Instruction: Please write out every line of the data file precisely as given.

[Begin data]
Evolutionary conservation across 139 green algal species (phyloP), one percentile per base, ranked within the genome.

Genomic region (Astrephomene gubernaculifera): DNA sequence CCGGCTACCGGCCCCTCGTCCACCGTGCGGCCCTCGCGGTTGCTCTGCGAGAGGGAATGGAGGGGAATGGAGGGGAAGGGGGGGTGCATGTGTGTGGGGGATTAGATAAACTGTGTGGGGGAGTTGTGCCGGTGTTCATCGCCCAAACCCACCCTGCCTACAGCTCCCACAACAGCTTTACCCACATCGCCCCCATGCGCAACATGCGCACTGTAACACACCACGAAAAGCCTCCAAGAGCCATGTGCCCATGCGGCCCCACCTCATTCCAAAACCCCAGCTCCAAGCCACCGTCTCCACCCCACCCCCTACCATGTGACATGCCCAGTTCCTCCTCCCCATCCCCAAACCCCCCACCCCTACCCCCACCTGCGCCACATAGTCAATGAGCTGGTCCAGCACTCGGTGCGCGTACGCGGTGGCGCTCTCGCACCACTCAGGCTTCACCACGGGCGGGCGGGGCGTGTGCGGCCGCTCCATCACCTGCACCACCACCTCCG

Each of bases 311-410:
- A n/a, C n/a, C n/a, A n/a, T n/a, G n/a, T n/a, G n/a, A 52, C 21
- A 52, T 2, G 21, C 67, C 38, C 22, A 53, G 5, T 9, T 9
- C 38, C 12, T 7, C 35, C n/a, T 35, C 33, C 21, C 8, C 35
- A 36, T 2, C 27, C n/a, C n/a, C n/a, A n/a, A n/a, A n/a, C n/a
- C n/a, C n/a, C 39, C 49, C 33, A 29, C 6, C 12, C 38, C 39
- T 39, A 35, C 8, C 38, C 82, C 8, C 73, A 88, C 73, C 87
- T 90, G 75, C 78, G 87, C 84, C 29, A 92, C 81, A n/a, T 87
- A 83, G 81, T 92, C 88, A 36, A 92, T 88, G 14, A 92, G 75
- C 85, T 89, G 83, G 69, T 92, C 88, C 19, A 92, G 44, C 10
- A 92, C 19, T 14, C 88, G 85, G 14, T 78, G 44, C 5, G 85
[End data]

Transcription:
Evolutionary conservation across 139 green algal species (phyloP), one percentile per base, ranked within the genome.

Genomic region (Astrephomene gubernaculifera): DNA sequence CCGGCTACCGGCCCCTCGTCCACCGTGCGGCCCTCGCGGTTGCTCTGCGAGAGGGAATGGAGGGGAATGGAGGGGAAGGGGGGGTGCATGTGTGTGGGGGATTAGATAAACTGTGTGGGGGAGTTGTGCCGGTGTTCATCGCCCAAACCCACCCTGCCTACAGCTCCCACAACAGCTTTACCCACATCGCCCCCATGCGCAACATGCGCACTGTAACACACCACGAAAAGCCTCCAAGAGCCATGTGCCCATGCGGCCCCACCTCATTCCAAAACCCCAGCTCCAAGCCACCGTCTCCACCCCACCCCCTACCATGTGACATGCCCAGTTCCTCCTCCCCATCCCCAAACCCCCCACCCCTACCCCCACCTGCGCCACATAGTCAATGAGCTGGTCCAGCACTCGGTGCGCGTACGCGGTGGCGCTCTCGCACCACTCAGGCTTCACCACGGGCGGGCGGGGCGTGTGCGGCCGCTCCATCACCTGCACCACCACCTCCG

Each of bases 311-410:
- A n/a, C n/a, C n/a, A n/a, T n/a, G n/a, T n/a, G n/a, A 52, C 21
- A 52, T 2, G 21, C 67, C 38, C 22, A 53, G 5, T 9, T 9
- C 38, C 12, T 7, C 35, C n/a, T 35, C 33, C 21, C 8, C 35
- A 36, T 2, C 27, C n/a, C n/a, C n/a, A n/a, A n/a, A n/a, C n/a
- C n/a, C n/a, C 39, C 49, C 33, A 29, C 6, C 12, C 38, C 39
- T 39, A 35, C 8, C 38, C 82, C 8, C 73, A 88, C 73, C 87
- T 90, G 75, C 78, G 87, C 84, C 29, A 92, C 81, A n/a, T 87
- A 83, G 81, T 92, C 88, A 36, A 92, T 88, G 14, A 92, G 75
- C 85, T 89, G 83, G 69, T 92, C 88, C 19, A 92, G 44, C 10
- A 92, C 19, T 14, C 88, G 85, G 14, T 78, G 44, C 5, G 85